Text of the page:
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Defense Grills Youth's Mother at Jackson Hearing

The woman appeared evasive at times during questioning about an investigator who worked for the pop star's former lawyer.

September 18, 2004|Steve Chawkins | Times Staff Writer

SANTA MARIA, Calif. — The mother of Michael Jackson's young accuser testified at the pop entertainer's pretrial hearing Friday amid defense suggestions that she is a greed-driven opportunist and chronic liar.

Although the woman known in court as Jane Doe was subpoenaed to testify only on a dry, evidentiary issue in the child-molestation case, her appearance in the packed courtroom made for high drama.

Twenty feet from the witness stand in Santa Barbara County Superior Court, Jackson sat at the defense table, staring at the 36-year-old woman in her black jacket and simple white blouse. He was clad in a resplendent ivory suit and decked with glittering watch chains. Six of his siblings, also dressed in shades of white, occupied the courtroom's first two rows.

Jackson and Doe said nothing to each other. It had been more than two years since she and her family had stayed at his palatial Neverland estate, where she now says they were held captive and her son was molested.

Doe made the sign of the cross before taking the stand. At each break, she propped her head on her hands and prayed.

If she sought guidance, she needed it to withstand a two-hour grilling by defense attorney Thomas Mesereau Jr. At times, she appeared evasive, suspicious and forgetful.

Unable to recall the length of a recent meeting with a prosecutor at her home, she sighed deeply and explained to Mesereau: "I do a lot of staying up at night ... "

Asked other questions, she stroked her chin, wrinkled her brow, shut her eyes and craned her head before answering. Mesereau asked if it were true that she couldn't remember her age when she testified before the grand jury, but prosecutors successfully objected.

The defense has made Doe's credibility a crucial issue in the case. They contend Doe saw the chance to rake in a fortune by fabricating the accusations involving her son, a recovering cancer patient who was 12 at the time of the visit. Prosecutors say Jackson, who has pleaded not guilty, is a merciless predator.

At issue Friday was whether Doe told Santa Barbara County prosecutors that Bradley Miller, a Beverly Hills private investigator, worked for Jackson's former attorney, Mark Geragos. Police seized tapes and documents during a search of Miller's office in November. Jackson's attorneys contend that those items cannot be used in court, because doing so would violate attorney-client confidentiality.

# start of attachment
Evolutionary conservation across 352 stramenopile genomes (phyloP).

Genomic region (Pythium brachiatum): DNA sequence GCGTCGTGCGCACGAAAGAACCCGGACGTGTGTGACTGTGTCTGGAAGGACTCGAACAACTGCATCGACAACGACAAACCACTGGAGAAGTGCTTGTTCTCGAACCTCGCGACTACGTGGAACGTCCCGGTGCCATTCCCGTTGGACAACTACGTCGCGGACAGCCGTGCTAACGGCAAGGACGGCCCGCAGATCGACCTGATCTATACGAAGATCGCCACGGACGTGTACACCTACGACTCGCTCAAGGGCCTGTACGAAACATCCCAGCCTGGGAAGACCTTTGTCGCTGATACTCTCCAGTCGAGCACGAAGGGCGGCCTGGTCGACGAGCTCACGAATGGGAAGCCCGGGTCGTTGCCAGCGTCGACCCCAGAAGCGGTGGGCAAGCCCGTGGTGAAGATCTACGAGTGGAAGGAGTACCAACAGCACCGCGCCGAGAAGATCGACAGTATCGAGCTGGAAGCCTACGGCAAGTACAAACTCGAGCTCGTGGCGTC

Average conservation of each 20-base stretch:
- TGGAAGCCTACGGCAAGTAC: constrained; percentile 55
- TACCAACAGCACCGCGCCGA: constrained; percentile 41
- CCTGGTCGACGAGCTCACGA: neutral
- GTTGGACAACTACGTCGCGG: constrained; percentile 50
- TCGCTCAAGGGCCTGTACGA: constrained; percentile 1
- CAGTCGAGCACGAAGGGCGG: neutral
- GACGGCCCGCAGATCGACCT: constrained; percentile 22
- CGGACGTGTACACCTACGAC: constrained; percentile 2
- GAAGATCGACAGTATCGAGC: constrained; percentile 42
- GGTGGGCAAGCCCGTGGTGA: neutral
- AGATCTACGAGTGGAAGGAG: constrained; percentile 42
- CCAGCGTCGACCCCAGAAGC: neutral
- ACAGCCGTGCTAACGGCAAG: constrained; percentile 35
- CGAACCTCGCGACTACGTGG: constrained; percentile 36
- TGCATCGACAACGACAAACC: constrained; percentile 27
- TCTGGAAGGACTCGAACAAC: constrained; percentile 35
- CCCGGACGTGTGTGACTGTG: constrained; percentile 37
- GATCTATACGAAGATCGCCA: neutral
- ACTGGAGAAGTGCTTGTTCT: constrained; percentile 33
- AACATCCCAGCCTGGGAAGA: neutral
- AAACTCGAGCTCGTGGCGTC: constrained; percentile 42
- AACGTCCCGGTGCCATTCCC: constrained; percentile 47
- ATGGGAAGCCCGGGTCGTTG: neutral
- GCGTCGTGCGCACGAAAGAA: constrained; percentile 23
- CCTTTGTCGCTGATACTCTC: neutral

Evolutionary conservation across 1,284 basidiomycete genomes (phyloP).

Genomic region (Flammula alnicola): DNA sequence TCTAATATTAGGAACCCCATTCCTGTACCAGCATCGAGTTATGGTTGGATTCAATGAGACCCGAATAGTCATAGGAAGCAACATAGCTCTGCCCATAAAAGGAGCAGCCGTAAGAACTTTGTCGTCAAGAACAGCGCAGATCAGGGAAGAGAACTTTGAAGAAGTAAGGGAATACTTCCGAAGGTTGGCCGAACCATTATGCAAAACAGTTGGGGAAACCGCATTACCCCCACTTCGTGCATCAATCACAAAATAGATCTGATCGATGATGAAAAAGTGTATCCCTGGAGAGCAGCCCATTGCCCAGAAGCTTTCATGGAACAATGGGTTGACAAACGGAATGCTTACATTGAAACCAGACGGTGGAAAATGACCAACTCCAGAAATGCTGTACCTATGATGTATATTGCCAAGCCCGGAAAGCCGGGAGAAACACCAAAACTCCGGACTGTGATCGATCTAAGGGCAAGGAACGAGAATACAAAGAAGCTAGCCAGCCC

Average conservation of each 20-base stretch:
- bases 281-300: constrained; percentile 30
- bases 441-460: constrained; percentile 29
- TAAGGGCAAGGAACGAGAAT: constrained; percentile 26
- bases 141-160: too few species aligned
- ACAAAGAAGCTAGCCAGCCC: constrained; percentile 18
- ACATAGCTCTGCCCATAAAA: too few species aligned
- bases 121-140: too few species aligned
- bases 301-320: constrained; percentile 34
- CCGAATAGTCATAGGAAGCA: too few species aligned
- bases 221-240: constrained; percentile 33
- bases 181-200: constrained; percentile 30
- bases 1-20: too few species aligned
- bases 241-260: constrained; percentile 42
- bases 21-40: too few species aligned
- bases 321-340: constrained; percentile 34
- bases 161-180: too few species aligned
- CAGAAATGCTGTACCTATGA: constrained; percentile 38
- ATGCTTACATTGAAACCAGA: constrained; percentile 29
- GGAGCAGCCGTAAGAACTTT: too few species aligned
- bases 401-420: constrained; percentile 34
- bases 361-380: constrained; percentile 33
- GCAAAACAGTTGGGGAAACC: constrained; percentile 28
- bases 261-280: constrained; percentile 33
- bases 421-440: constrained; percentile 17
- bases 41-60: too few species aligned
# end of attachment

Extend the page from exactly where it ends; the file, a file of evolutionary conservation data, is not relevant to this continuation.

Doe testified she knew of Miller only as a member of Jackson's security team, despite a taped interview she did with him in February 2003. Made shortly after the devastating British TV documentary on Jackson's life, the tape begins with Miller identifying himself as "a licensed private investigator working for Geragos & Geragos, specifically for Mark Geragos, who is a lawyer for Michael Jackson."

Doe seemed to deny the accuracy of the transcript. After further questioning, she backpedaled. "I don't remember," she said. "Now I know who Mark Geragos is. Then it didn't mean nothing to me."

Doe repeatedly asked Mesereau to rephrase his questions, saying they were confusing.

Asked if she knew the hearing's purpose, she replied: "Just to bring more torture on me and my children."

Clearly exasperated at times, Mesereau failed to get any admissions from Doe about the relationship between Geragos and Miller. Even so, he managed to make damaging points that strayed far from the hearing's ostensible purpose.

Although Superior Court Judge Rodney S. Melville cut him off, Mesereau asked Doe about previous litigation, including a lawsuit against J.C. Penney Co. alleging false imprisonment and an action accusing her ex-husband with abusing and falsely imprisoning one of her children.

Such calculated errors prompted a rebuke from Melville: "I'd like you to talk to me," he told Mesereau, "not to the press."

After Mesereau's examination, prosecutor Ron Zonen did not question Doe.

Later, outside the courtroom, Mesereau issued a statement for which he had secured permission from Melville. Reiterating his client's innocence, he took issue with recent reports of a $2-million settlement that Jackson is said to have paid in an alleged child-molestation incident involving a housekeeper's child.

As Jackson and his family clustered around him, Mesereau said the singer realizes he took bad advice in paying his way out of that situation and a 1993 case involving molestation allegations that were investigated by grand juries in Los Angeles and Santa Barbara counties.

"Greed begets greed," Mesereau said. Jackson "should have fought these actions to the bitter end and vindicated himself."

As the Jackson family emerged from the courthouse, waiting fans erupted in cheers. About 150 people showed up -- a small number compared with earlier hearings, even though a few came from as far as Finland.

At the same time, deputies escorted Doe through side entrances to avoid the crowd. Her movements are necessarily secret, prosectors said, objecting to a routine question in court about her county of residence.

"We went to great expense to move the family in a very surreptitious way," said prosecutor Gordon Auchincloss, adding they use different names now.

Doe's appearance was the culmination of a pretrial hearing that has lasted all summer on defense motions to bar evidence from the searches of Miller's office and of the Neverland ranch.

Melville said he'd rule later on the requests, setting the next hearing in the Jackson case for Oct. 14.

Times staff writer Catherine Saillant contributed to this report.

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